The first episode of Telltale's venture into the world of Pandora, Tales from the Borderlands is finally here, and it's everything we wanted it to be. It's like playing a heist movie set in the Borderlands universe we've come to know and love, with all the backstory and crude humor intact. "Zer0 Sum" clocks in at about two and a half hours, a bit longer than Telltale's episodes normally run, but it also has more backgroud to set up, what with you playing two characters and all.
Telltale stays true to the Borderlands style in Tales. This shouldn't come as much of a surprise since Telltale has a strong background in cell shading, but they really go above and beyond with the menu and HUD design. Borderlands has always done an amazing job of blending Sci Fi and Western themes, and the tradition continues with the two protagonists, Rhys and Fiona. Rhys is a Hyperion suit looking to become the next Handsome Jack- he says as much in his introduction. Rhys has a cybernetic arm and an artificial eye that can be used to scan the environment for clues. His menu layout consists of blue holographic screens, and have a distinctly futuristic feel to them. On the opposite side of the coin, we have Fiona- a Pandoran native and wanted con artist that's looking for her next big score. Her menus are steeped in faded sepia tones and designs that bring a certain Joss Whedon Space-Western to mind.
But Borderlands' aesthetic isn't what made it a high-profile franchise. It's all about the head-'sploding action and it's distinct brand of brilliantly sophomoric humor. Tales absolutely nails all of its punchlines, not only throwing out jokes that fit in with the normal Borderlands faire, but the entire episode sort of feels like a loving send-up of the series. From their take on the Borderlands musical intro, to the fact that everyone on Pandora seems to be a gun-toting psychopath. True to Borderlands' style, the characters are greedy, loveable jackasses; and true to Telltale's style, your responses shape the narrative and how NPCs regard your protagonists. Judging from the dialogue options in Zer0 Sum, Rhys and Fiona are going to be spending a lot of time struggling between their innate greed and the well being of their closest friends. They aren't vault hunters that run around shooting up bandits and Skagzillas for reward money and shiny new guns, they're just a couple of charlatans who've clearly bitten off more than they can chew.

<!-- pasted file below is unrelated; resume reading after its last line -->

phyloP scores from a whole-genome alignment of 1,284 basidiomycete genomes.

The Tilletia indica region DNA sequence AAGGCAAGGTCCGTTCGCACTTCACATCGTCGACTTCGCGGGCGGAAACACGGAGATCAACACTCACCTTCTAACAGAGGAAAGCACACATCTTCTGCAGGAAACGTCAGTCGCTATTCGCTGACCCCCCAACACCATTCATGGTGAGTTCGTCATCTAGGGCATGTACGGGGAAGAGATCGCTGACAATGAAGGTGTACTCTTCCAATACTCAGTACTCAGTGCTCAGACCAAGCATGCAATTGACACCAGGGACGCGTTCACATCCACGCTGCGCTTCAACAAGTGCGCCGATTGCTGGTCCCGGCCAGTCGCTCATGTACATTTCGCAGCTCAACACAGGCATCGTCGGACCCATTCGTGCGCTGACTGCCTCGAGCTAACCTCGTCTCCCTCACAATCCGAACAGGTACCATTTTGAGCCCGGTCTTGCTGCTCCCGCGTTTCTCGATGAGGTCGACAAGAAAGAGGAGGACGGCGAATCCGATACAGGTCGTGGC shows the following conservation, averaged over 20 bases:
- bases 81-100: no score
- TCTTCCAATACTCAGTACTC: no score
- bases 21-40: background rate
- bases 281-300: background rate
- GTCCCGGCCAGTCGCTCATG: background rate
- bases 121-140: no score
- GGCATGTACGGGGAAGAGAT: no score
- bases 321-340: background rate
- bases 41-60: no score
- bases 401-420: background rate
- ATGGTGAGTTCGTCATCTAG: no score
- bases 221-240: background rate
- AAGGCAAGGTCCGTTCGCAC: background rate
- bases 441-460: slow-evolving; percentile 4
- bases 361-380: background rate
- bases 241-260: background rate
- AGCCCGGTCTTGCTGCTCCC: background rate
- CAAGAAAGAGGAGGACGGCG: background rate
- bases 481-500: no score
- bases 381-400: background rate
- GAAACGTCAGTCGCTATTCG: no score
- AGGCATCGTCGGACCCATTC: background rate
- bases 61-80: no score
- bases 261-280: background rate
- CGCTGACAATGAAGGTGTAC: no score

The episode starts out with Rhys and Fiona getting caught in a tight spot, with their captor forcing them to tell their story. So the narrative is a collaboration between two unreliable narrators who are constantly interrupting each other to tell their side of the story. Rhys speaks up first, explaining the state of the Hyperion corporation in its post-Handsome Jack condition. The company is comprised entirely of self-serving jerks that climb all over each other to get to the top, and after Jack's death there's a jerk-shaped power vacuum and everyone's looking to get theirs. Rhys happens to land on the business end of one such power struggle, and he's trying to get back on the right side by pulling the rug out from under his rival's feet. One thing leads to another, and he makes his way to Pandora with ten million dollars of Hyperion cash. Fiona is a fast-talking con artist that's part of a crack team of hucksters with her little sister Sasha, and their mentor, an old tinkerer named Felix. They've got a big scam set up with the intent of fleecing some serious cash out of some Hyperion warmongers. You can guess what happens next. By the end of the episode there's been enough crazy schemes and double-crosses to fill any heist movie, and it's just the beginning of the story. The episode ends on this great moment of triumph for the characters that's accented with this uncertain dread of how it's going to go wrong and end up at the place it started. I can't wait to see how bad it gets for these guys, and it's going to be fun watching them try to talk their way out of it.